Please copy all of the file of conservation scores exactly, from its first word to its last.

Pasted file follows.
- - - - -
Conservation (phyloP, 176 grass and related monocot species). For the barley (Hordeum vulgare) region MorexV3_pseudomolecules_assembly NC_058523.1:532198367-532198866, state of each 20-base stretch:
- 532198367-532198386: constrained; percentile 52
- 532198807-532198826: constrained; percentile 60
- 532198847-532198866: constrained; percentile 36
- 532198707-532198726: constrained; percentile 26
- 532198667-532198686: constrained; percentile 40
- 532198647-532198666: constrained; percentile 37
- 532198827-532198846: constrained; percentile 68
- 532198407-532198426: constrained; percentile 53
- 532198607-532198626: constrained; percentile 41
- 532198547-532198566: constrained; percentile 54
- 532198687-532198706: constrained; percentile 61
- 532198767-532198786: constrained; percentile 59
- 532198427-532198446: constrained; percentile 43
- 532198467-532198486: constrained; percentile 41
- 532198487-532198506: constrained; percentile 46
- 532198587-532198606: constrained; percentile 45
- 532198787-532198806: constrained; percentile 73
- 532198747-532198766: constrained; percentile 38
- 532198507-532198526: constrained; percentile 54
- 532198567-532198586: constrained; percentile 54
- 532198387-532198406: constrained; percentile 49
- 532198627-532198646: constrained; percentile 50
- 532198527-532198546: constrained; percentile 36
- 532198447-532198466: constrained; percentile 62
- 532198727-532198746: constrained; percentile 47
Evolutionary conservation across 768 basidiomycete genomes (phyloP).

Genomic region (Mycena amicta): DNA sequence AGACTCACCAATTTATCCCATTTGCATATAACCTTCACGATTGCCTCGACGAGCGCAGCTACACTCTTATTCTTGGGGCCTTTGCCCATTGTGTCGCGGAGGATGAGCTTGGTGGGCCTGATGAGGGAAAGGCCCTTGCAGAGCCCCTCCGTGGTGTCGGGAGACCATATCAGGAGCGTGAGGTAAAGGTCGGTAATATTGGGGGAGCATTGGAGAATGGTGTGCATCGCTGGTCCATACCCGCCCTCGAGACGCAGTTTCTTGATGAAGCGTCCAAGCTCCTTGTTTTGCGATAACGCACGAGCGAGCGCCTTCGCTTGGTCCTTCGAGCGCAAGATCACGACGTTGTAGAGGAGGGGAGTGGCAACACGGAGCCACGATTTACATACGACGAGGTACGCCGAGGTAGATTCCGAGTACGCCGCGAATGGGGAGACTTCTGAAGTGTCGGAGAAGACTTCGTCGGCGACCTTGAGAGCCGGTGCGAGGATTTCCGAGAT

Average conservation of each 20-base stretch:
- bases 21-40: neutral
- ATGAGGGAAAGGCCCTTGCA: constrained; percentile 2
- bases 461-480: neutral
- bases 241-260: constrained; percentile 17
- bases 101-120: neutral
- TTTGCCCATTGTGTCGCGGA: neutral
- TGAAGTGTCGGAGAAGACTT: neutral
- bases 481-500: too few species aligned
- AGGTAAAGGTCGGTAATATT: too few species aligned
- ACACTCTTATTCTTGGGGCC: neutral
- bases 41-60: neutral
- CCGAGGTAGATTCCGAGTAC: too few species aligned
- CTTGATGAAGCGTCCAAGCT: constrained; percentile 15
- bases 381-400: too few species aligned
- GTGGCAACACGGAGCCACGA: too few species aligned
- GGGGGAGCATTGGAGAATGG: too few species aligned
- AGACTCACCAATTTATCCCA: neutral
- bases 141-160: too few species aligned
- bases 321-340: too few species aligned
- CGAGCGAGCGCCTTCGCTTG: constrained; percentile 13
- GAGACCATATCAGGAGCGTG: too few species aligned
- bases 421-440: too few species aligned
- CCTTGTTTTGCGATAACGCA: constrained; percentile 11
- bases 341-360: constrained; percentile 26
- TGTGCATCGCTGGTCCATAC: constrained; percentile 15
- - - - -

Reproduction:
Conservation (phyloP, 176 grass and related monocot species). For the barley (Hordeum vulgare) region MorexV3_pseudomolecules_assembly NC_058523.1:532198367-532198866, state of each 20-base stretch:
- 532198367-532198386: constrained; percentile 52
- 532198807-532198826: constrained; percentile 60
- 532198847-532198866: constrained; percentile 36
- 532198707-532198726: constrained; percentile 26
- 532198667-532198686: constrained; percentile 40
- 532198647-532198666: constrained; percentile 37
- 532198827-532198846: constrained; percentile 68
- 532198407-532198426: constrained; percentile 53
- 532198607-532198626: constrained; percentile 41
- 532198547-532198566: constrained; percentile 54
- 532198687-532198706: constrained; percentile 61
- 532198767-532198786: constrained; percentile 59
- 532198427-532198446: constrained; percentile 43
- 532198467-532198486: constrained; percentile 41
- 532198487-532198506: constrained; percentile 46
- 532198587-532198606: constrained; percentile 45
- 532198787-532198806: constrained; percentile 73
- 532198747-532198766: constrained; percentile 38
- 532198507-532198526: constrained; percentile 54
- 532198567-532198586: constrained; percentile 54
- 532198387-532198406: constrained; percentile 49
- 532198627-532198646: constrained; percentile 50
- 532198527-532198546: constrained; percentile 36
- 532198447-532198466: constrained; percentile 62
- 532198727-532198746: constrained; percentile 47
Evolutionary conservation across 768 basidiomycete genomes (phyloP).

Genomic region (Mycena amicta): DNA sequence AGACTCACCAATTTATCCCATTTGCATATAACCTTCACGATTGCCTCGACGAGCGCAGCTACACTCTTATTCTTGGGGCCTTTGCCCATTGTGTCGCGGAGGATGAGCTTGGTGGGCCTGATGAGGGAAAGGCCCTTGCAGAGCCCCTCCGTGGTGTCGGGAGACCATATCAGGAGCGTGAGGTAAAGGTCGGTAATATTGGGGGAGCATTGGAGAATGGTGTGCATCGCTGGTCCATACCCGCCCTCGAGACGCAGTTTCTTGATGAAGCGTCCAAGCTCCTTGTTTTGCGATAACGCACGAGCGAGCGCCTTCGCTTGGTCCTTCGAGCGCAAGATCACGACGTTGTAGAGGAGGGGAGTGGCAACACGGAGCCACGATTTACATACGACGAGGTACGCCGAGGTAGATTCCGAGTACGCCGCGAATGGGGAGACTTCTGAAGTGTCGGAGAAGACTTCGTCGGCGACCTTGAGAGCCGGTGCGAGGATTTCCGAGAT

Average conservation of each 20-base stretch:
- bases 21-40: neutral
- ATGAGGGAAAGGCCCTTGCA: constrained; percentile 2
- bases 461-480: neutral
- bases 241-260: constrained; percentile 17
- bases 101-120: neutral
- TTTGCCCATTGTGTCGCGGA: neutral
- TGAAGTGTCGGAGAAGACTT: neutral
- bases 481-500: too few species aligned
- AGGTAAAGGTCGGTAATATT: too few species aligned
- ACACTCTTATTCTTGGGGCC: neutral
- bases 41-60: neutral
- CCGAGGTAGATTCCGAGTAC: too few species aligned
- CTTGATGAAGCGTCCAAGCT: constrained; percentile 15
- bases 381-400: too few species aligned
- GTGGCAACACGGAGCCACGA: too few species aligned
- GGGGGAGCATTGGAGAATGG: too few species aligned
- AGACTCACCAATTTATCCCA: neutral
- bases 141-160: too few species aligned
- bases 321-340: too few species aligned
- CGAGCGAGCGCCTTCGCTTG: constrained; percentile 13
- GAGACCATATCAGGAGCGTG: too few species aligned
- bases 421-440: too few species aligned
- CCTTGTTTTGCGATAACGCA: constrained; percentile 11
- bases 341-360: constrained; percentile 26
- TGTGCATCGCTGGTCCATAC: constrained; percentile 15